Past coins bore the pictures of Kenya’s three ex-rulers: Jomo Kenyatta, Daniel arap Moi and Mwai Kibaki.
Numerous Kenyans considered this to be an endeavor by their pioneers to advance themselves, and to customize the state.
The new ones have pictures of the nation’s well known natural life, including lions, elephants, giraffes and rhinos.
President Uhuru Kenyatta – the child of Kenya’s first pioneer Jomo Kenyatta – said the new coins were a “major change” and demonstrated “our country has progressed significantly”.
Every one of the three of the occupant’s ancestors had their pictures imprinted on the money amid their standard.
Mr Kibaki, who won decisions in 2002 consummation Mr Moi’s 24-year rule, broke a guarantee not to have his picture imprinted on cash.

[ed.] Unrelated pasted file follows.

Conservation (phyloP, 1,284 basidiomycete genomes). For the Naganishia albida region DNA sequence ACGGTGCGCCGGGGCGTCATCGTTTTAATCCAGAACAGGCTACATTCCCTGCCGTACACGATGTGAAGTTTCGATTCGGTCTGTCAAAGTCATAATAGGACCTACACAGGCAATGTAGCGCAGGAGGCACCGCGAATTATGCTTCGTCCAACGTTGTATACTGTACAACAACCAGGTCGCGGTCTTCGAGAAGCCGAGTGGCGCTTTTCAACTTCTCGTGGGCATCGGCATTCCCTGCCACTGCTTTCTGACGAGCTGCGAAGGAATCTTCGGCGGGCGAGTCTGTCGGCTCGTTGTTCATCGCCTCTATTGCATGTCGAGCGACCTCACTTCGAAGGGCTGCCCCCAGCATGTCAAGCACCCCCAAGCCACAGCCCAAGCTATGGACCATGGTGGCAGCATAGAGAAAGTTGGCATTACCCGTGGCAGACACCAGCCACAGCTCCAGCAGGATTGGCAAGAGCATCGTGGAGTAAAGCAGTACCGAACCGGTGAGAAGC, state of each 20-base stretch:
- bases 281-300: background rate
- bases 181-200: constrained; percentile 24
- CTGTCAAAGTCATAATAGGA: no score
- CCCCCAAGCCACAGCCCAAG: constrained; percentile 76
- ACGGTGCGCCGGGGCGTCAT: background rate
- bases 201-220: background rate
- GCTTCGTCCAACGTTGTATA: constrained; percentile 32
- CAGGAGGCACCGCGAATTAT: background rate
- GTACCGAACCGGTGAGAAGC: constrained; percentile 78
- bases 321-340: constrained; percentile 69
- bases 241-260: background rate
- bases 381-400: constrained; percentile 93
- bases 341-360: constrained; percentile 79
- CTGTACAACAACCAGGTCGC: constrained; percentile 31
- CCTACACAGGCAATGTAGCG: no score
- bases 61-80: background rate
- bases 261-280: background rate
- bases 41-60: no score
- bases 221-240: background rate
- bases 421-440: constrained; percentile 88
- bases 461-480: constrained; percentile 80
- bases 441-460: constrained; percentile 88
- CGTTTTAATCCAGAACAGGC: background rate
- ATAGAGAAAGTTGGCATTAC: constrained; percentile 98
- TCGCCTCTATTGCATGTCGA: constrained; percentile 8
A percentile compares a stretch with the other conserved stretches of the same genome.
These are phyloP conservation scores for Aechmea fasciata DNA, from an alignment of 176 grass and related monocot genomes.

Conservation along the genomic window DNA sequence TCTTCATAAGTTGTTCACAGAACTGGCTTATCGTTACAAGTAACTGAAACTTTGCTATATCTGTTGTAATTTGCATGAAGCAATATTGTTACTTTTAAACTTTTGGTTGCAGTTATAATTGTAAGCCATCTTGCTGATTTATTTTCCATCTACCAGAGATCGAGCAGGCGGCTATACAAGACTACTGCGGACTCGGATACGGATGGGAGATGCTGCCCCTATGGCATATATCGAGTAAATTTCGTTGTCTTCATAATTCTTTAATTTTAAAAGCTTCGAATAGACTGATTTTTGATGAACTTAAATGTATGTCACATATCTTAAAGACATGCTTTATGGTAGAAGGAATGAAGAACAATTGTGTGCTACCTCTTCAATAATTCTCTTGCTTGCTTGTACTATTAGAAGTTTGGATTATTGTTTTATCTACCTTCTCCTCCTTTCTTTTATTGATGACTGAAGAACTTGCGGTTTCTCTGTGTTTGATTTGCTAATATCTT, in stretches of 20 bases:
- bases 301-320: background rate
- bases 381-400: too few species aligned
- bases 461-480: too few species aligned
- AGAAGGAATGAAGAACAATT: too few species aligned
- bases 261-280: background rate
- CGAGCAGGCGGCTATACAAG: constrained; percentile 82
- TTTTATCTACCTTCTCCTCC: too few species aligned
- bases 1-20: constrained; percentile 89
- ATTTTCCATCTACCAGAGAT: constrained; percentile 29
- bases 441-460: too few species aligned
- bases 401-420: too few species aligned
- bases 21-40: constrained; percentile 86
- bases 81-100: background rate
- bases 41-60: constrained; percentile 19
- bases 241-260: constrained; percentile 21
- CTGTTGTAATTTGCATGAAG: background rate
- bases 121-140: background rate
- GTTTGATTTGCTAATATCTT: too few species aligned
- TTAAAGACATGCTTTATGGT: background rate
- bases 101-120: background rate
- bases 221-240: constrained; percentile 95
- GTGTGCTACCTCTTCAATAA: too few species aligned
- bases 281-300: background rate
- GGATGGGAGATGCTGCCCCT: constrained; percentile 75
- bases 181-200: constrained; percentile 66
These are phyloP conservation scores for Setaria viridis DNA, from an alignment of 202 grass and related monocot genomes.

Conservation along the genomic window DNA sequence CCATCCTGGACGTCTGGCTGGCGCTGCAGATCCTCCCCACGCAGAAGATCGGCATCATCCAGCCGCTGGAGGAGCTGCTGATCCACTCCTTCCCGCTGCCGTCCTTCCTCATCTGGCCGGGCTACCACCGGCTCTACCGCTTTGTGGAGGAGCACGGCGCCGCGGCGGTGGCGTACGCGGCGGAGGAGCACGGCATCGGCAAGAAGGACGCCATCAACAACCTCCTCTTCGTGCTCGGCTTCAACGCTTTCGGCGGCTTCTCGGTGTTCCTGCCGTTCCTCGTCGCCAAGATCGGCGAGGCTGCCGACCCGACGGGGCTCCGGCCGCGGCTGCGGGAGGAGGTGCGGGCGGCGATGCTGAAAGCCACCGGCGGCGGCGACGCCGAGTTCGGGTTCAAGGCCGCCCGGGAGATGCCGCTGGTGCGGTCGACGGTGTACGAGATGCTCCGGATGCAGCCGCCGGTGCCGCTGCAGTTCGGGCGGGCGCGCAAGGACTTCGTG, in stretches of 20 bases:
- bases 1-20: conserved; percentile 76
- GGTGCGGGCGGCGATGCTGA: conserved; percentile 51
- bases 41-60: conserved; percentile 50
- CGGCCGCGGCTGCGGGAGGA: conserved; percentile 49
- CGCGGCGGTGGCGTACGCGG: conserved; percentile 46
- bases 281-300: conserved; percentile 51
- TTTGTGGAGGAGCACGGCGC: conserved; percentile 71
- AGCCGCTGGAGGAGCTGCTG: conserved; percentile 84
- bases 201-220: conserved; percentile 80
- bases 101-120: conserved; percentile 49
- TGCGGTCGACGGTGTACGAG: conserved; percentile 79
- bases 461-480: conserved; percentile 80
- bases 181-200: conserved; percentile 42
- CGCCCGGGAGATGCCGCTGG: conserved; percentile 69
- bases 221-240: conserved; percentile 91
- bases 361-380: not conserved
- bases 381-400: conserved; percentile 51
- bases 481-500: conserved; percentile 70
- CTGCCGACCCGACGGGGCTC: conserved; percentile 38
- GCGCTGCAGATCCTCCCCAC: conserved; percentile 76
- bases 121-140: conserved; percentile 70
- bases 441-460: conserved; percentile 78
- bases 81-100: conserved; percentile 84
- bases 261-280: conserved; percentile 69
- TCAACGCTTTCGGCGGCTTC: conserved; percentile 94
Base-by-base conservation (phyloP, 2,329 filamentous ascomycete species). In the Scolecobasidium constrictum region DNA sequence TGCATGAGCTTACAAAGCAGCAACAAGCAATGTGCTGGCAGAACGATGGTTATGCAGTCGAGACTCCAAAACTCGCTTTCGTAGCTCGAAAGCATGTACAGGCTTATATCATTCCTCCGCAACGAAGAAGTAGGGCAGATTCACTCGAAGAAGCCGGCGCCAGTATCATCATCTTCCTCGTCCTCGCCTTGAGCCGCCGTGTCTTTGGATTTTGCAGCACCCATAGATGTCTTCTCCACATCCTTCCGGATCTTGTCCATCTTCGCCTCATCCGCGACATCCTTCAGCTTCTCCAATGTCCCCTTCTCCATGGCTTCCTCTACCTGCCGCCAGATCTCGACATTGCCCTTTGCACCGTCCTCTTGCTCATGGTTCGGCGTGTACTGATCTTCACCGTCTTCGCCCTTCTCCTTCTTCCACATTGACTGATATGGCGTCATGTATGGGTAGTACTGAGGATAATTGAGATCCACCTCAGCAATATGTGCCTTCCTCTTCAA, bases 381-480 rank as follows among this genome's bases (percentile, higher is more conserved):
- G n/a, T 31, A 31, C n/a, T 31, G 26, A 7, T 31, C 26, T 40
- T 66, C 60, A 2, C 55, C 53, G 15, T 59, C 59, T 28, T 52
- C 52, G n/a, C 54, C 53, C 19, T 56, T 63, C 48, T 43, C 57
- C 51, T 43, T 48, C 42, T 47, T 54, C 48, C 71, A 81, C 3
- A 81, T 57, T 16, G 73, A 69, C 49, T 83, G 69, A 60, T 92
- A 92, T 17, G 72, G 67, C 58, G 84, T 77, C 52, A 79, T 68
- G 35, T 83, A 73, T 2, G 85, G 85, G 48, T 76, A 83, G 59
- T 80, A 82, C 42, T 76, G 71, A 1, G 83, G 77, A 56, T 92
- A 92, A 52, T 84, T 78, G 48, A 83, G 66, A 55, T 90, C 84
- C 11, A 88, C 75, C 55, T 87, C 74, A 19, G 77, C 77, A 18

Intense public pressure led to a new constitution, adopted in 2010, to entrench democracy and human rights. It states that the currency “shall not bear the portrait of any individual”.
The central bank has fulfilled the requirement in the case of coins, and is likely to do the same when it prints new notes.
The bank said the choice of animals gives “physical expression to a newly reborn and prosperous” Kenya, and shows respect for the environment.